So here we are – sharing and celebrating.

The first contraction came a little before 7am… I didn’t even recognise it as a contraction – I just laid down on the couch to rest, telling Jared I was having sharp pains in my back. After a little while, I realised they were coming and going – regularly – and realised they must be contractions.

I was SO grateful to be in labour! At 12 days overdue, I was scheduled for an induction the following night and was really hoping  and praying to go into labour naturally.

The contractions were manageable so we all (Jared, Max and my mom who was visiting) headed down to our weekly YWAM worship service. It was a beautiful place to have early labour and a few hours later, when we can home, I hopped into the swimming pool while my mom entertained Max and Jared went to work. After a couple hours there, I was ready for a shower and a rest… and while I did lay down for a few minutes, it wasn’t long before I was ready to get to the birth centre.

We met our midwife there – the same one who delivered Max – at around 2:30 and I enjoyed the feeling of warm water in the shower and bath. Jared was amazing again – helping me through the contractions – and everyone in the room graciously let me listen to the same worship song… the. entire. time.

What can I say!? It was helping!!!

After a little while, I was starting to get pretty uncomfortable and it seems in hindsight that our girl had moved from posterior to anterior position. Long story short – they couldn’t find her heartbeat and I wasn’t able to stay still long enough to help much.

After around 5-10 minutes without a heartbeat, they decided to break my water and get an internal reading. Wouldn’t you know it – baby girl had pooped just like her big brother.

WIth no heart beat and meconium, they decided to transfer me again.

I was gutted… but a bit desperate. Ten minutes is a long time to wait to hear your little ones heartbeat.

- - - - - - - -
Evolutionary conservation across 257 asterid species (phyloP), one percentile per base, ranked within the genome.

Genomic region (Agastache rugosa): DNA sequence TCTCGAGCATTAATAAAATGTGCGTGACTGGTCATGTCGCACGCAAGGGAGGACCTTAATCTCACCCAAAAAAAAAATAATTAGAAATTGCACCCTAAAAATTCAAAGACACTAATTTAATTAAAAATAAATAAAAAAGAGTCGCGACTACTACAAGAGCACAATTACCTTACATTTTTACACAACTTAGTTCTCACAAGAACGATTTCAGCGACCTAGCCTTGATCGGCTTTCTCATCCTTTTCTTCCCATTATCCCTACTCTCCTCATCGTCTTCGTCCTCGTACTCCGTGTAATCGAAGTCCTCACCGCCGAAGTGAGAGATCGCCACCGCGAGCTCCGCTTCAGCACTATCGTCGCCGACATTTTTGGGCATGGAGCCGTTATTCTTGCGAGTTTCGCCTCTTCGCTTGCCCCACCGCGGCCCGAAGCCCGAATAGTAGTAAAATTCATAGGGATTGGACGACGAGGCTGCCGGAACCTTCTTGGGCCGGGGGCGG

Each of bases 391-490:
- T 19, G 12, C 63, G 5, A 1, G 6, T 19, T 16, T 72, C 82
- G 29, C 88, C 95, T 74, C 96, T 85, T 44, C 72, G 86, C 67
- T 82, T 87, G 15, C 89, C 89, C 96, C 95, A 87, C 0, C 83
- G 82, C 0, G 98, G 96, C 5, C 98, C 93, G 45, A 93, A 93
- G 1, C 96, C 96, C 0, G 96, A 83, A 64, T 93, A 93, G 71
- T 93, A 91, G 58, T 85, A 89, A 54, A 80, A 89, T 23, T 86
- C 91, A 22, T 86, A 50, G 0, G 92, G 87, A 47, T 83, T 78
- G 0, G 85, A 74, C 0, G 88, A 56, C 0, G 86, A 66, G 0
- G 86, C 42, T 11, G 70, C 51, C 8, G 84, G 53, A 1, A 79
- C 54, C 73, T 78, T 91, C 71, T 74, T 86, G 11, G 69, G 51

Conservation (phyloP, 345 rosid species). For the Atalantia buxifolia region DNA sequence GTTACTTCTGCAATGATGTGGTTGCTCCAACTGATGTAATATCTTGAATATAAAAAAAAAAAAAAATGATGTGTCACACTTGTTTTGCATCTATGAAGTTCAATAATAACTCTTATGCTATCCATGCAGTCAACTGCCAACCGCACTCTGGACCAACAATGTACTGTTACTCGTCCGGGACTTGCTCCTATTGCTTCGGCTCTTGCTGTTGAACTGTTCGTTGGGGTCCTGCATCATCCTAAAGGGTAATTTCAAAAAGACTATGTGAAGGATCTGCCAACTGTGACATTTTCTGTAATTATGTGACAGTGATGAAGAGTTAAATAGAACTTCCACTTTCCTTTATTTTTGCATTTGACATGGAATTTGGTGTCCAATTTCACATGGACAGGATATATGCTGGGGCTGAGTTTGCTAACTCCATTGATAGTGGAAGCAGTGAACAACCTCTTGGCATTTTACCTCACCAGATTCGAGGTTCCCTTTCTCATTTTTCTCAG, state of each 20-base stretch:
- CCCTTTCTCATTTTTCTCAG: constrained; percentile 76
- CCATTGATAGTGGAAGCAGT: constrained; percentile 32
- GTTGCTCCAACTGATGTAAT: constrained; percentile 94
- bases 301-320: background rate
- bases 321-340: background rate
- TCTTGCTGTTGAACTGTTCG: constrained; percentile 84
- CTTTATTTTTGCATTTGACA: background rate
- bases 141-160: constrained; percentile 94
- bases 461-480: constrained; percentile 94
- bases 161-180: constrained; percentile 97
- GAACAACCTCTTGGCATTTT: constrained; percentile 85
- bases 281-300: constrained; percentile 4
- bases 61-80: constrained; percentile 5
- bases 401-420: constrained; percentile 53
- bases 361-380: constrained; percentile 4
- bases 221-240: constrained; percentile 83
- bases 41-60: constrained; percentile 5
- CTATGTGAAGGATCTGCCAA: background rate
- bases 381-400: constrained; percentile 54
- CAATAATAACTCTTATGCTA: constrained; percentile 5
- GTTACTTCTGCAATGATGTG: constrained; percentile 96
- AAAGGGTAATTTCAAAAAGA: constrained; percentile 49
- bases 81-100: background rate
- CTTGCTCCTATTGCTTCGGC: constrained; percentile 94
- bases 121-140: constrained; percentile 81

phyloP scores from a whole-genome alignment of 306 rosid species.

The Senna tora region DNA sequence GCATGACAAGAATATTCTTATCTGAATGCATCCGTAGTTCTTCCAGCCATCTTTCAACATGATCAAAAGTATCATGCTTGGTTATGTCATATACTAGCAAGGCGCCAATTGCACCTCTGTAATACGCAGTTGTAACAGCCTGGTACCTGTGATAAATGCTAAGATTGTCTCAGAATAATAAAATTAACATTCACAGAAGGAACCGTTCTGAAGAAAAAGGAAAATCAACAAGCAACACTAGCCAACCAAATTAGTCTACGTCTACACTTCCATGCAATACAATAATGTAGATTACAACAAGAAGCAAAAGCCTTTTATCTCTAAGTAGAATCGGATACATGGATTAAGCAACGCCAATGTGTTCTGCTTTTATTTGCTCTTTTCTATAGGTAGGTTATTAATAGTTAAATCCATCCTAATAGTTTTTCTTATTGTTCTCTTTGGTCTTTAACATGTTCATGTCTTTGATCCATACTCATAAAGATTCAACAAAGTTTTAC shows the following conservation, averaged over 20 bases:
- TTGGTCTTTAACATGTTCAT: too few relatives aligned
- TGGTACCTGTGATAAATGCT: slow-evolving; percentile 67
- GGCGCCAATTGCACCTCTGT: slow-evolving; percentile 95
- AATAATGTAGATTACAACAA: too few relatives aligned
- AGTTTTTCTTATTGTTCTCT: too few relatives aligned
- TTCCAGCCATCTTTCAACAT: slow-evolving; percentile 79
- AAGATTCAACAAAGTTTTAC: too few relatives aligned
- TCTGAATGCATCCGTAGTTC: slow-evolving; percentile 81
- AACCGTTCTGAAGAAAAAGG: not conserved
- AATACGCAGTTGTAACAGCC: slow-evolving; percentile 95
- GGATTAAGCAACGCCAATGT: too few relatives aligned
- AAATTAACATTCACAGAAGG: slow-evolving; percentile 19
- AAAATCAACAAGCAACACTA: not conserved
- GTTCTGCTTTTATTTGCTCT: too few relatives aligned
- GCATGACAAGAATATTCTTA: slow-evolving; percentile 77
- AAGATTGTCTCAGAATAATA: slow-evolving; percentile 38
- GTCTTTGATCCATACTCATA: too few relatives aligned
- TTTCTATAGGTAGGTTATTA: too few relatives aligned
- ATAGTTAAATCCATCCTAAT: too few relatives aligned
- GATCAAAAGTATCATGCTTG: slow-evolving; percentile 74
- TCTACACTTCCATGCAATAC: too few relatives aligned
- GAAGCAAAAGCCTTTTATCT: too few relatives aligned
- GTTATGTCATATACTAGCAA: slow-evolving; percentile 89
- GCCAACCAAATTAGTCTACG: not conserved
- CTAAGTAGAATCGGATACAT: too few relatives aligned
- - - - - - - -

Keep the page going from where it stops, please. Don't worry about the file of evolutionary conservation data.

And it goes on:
Being raced through the hospital to transfer to birth suite during the middle of the day is a lot more intimidating than in the middle of the night. Between contractions, I watched a mother press her five children against the glass corridor as we sped by and a construction worker fumble to get his tools out of the elevator even though he had arrived on the “wrong floor.”

We made it and when they yelled, “No heartbeat” the room flooded with people…. who all left just a few short minutes later.

“So, does that beep mean that’s the heart beat?” Jared finally asked.

Indeed, she was all healthy and snug, albeit inaccessible to an external Doplar…

I wasn’t feeling so healthy myself. In fact, I was quite panicked. “Can you please just pull her out with a vaccuum like last time?”

“No… last time caused so much damage. You don’t want that,” our midwife calmly said.

“Okay… what about forceps? I really want to get her out now.”

“No… you don’t need forceps either,” she informed me.

“Okay. Then I want an epidural. Just give me an epidural. I’m panicked and I’m not coping here.”

“No… you don’t need an epidural. Give me 30 minutes and then you can push.”

And for 30 minutes, my mom and Jared each held one of my hands, one of my legs, Vanessa counted breaths for me to breath during the contractions, and the Lord spoke encouragement and wisdom and truth to me at the height of each pain. He sustained me in moments when I literally did not think I could cope.

And sure enough, after that 30 minutes was over, I was ready to push and in 9 short minutes at 5:30pm, she slipped/squirted/shot out of me.

Best. Feeling. Ever.

I couldn’t hold my girl straight away. I remember them holding her purple body over me, pulling entangled cords from around her neck and body, before they rushed her to a resuscitation table. They were determined to clear all the meconium she had swallowed before she took that first breath and breathed it into her lungs. It was only a few minutes and we knew everything was most likely okay, but boy did it feel good to hear her take those first big breaths and let out a cry.

She was on my chest in no time and I savoured the feeling of her warm, slippery body cuddled on the outside…

such a good daddy!

Elianna – my answer to prayer. The little girl I didn’t think we’d have… the result of a pregnancy I didn’t know if I could survive… a constant reminder of a God who answers.

We are in love.